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During the formative years, habits, outlooks, and attitudes develop which influence social interaction throughout life. Because empathy is crucial in social interaction, empathy development should be supported. Evidence of empathy

During the formative years, habits, outlooks, and attitudes develop which influence social interaction throughout life. Because empathy is crucial in social interaction, empathy development should be supported. Evidence of empathy is first observed around the age of two (Radke-Yarrow et al., 1983, 1984; Spinrad & Fabes, 2009). The purpose of this thesis is to examine empathy in children from multiple perspectives. The scientific literature reviews the discovery of the mirror neuron system (MNS). A study on nine- and ten-year-old children showed a correlation between MNS activity and empathic concern (Pfeifer et al. 2008). Another study with a mean age of 11 demonstrated that high emotional intelligence (EI) resulted in more nominations for "cooperation" and less for "aggression" (Petrides, Sangareau, Furnham & Frederickson, 2006). The three most common EI tests (MSCEIT, TEIQue, Bar-On) are modeled to measure empathy (Bar-On, 2006; Goleman 1998, 1995; Mayer & Caruso 1997; Petrides & Furnham 2001). Psychologists agree that low measures are linked to narcissistic and aggressive behavior. The Observational Study analyzed both evidence of empathy and a lack of empathy in interactions with three- and four-year-old children. Personal experiences were also shared on how empathy was understood and practiced. Lastly, the children's short story was written to support empathy development through fiction-reading.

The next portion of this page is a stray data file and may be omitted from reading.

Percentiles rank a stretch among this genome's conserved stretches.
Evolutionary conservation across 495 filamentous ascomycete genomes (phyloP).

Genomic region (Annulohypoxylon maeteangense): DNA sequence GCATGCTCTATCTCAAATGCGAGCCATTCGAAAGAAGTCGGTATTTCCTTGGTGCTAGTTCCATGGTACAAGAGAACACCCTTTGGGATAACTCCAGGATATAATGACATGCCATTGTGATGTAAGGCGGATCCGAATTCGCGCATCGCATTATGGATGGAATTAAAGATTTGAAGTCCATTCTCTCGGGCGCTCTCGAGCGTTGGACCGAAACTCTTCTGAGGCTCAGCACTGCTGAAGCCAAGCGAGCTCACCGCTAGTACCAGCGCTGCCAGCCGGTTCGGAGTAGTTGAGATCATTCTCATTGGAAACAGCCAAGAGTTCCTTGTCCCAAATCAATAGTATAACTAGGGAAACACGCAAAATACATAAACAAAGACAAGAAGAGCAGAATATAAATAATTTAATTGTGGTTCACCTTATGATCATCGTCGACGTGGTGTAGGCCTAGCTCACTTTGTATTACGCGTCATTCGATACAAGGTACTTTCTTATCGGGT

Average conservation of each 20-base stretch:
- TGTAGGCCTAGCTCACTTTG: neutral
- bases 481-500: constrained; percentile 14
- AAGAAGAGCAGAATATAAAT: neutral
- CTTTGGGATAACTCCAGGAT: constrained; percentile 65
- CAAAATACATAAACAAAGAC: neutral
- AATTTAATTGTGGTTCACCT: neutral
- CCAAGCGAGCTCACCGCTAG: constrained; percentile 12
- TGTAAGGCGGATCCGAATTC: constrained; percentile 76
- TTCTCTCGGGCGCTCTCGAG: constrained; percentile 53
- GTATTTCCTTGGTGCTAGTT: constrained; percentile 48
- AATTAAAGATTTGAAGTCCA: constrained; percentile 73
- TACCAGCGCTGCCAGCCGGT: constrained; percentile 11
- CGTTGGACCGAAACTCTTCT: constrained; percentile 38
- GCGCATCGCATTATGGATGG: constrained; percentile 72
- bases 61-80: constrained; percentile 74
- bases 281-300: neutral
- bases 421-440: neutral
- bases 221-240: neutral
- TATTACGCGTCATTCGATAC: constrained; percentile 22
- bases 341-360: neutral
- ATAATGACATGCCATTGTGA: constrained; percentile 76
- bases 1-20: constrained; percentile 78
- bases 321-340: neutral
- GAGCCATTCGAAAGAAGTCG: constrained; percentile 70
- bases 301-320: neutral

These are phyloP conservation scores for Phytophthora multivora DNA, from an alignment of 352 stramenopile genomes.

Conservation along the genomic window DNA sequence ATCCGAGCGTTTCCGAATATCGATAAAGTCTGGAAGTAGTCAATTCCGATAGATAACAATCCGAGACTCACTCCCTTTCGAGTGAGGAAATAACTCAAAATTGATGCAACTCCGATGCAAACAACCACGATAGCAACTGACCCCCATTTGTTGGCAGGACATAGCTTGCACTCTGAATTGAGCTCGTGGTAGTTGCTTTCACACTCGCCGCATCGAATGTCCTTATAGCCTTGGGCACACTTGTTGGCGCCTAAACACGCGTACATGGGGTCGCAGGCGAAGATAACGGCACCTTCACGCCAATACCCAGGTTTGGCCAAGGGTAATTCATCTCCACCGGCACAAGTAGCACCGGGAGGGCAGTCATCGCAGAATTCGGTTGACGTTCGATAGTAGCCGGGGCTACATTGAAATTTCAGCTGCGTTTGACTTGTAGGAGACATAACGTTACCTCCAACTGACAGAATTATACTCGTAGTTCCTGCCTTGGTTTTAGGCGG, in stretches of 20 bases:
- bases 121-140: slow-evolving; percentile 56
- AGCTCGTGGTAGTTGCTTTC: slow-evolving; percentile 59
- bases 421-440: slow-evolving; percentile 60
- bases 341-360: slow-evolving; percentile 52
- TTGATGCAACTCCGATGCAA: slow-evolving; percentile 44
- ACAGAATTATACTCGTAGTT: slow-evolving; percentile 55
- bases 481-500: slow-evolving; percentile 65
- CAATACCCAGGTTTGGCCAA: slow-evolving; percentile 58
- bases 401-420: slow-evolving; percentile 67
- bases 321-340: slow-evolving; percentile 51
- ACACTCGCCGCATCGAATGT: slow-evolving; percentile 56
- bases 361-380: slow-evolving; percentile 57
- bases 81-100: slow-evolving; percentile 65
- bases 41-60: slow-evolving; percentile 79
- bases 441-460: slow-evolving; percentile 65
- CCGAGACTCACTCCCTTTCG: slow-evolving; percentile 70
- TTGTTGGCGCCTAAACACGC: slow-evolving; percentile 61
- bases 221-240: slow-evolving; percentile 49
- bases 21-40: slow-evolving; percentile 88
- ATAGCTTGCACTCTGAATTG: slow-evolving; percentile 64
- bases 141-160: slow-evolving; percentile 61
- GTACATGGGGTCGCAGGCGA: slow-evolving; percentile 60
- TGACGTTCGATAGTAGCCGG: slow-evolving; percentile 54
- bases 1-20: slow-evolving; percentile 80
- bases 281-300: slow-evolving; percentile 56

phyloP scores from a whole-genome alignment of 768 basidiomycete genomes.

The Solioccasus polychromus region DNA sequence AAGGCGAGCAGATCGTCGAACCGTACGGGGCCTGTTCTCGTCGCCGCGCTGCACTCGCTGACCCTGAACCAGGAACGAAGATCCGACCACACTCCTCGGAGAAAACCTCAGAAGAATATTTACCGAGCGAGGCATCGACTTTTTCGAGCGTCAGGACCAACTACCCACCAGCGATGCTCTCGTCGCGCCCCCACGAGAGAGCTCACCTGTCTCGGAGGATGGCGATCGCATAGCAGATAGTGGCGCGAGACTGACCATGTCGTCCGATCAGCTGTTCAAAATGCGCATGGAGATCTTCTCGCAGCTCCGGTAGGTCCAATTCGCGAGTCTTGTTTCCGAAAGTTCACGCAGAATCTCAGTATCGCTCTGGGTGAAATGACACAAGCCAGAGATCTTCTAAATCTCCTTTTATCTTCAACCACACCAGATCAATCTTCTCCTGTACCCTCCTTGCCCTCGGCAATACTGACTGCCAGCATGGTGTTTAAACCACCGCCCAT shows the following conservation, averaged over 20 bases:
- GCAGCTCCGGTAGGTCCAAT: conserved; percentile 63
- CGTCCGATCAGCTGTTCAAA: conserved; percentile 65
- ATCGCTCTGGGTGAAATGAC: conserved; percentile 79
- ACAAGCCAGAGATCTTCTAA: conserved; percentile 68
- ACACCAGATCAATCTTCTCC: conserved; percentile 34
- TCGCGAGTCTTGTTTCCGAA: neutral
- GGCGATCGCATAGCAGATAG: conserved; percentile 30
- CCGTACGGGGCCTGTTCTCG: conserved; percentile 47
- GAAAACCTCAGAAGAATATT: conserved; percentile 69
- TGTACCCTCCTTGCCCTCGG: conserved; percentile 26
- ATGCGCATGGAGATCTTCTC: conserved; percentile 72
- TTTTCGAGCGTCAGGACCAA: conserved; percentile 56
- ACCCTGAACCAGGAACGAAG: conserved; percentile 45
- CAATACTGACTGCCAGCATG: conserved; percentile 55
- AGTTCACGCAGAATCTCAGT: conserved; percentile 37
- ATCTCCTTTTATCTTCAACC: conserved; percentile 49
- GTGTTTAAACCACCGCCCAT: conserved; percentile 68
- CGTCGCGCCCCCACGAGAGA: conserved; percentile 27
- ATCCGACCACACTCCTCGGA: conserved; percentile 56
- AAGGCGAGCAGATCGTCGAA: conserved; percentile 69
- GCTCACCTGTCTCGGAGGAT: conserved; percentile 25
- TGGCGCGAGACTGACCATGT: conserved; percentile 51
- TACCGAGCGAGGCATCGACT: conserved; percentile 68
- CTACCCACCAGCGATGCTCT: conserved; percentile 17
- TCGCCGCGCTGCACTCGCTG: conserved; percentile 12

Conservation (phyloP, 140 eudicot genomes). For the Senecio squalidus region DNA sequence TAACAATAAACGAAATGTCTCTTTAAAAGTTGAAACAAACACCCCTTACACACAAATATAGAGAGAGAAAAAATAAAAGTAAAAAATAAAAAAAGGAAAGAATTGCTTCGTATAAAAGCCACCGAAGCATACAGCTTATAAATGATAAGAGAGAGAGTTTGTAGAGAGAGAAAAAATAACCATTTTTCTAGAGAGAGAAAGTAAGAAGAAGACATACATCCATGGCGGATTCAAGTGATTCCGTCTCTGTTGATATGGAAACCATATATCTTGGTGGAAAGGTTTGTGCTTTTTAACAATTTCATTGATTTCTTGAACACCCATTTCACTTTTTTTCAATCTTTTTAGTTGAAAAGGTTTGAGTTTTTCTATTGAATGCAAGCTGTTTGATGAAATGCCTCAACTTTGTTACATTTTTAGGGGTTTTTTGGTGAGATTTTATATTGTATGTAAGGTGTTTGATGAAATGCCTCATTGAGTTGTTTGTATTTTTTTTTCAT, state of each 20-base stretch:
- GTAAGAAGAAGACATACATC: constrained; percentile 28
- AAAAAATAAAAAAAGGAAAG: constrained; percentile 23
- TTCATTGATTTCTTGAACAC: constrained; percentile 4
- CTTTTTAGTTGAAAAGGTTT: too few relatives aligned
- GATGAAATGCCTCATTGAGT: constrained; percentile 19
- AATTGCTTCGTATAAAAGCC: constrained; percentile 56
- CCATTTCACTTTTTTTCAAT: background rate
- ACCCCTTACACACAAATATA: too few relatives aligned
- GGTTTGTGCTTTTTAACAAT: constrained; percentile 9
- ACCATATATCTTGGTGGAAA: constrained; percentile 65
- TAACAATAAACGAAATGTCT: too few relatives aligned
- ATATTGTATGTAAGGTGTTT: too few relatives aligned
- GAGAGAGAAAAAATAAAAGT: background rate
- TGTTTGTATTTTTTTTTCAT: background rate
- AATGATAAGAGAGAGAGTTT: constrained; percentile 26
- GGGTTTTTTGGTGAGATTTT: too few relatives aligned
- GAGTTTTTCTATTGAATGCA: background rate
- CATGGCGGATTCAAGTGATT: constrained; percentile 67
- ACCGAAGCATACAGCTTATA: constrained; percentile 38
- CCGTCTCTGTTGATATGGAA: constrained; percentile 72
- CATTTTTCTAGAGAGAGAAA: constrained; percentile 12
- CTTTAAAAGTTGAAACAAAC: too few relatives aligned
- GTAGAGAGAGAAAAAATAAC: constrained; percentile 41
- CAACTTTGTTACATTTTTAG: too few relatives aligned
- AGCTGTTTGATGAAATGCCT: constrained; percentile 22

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Date Created
  • 2018-12

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Effects of Heroin on Prosocial Behavior in Rats and its Modulation by the Anterior Insula

Description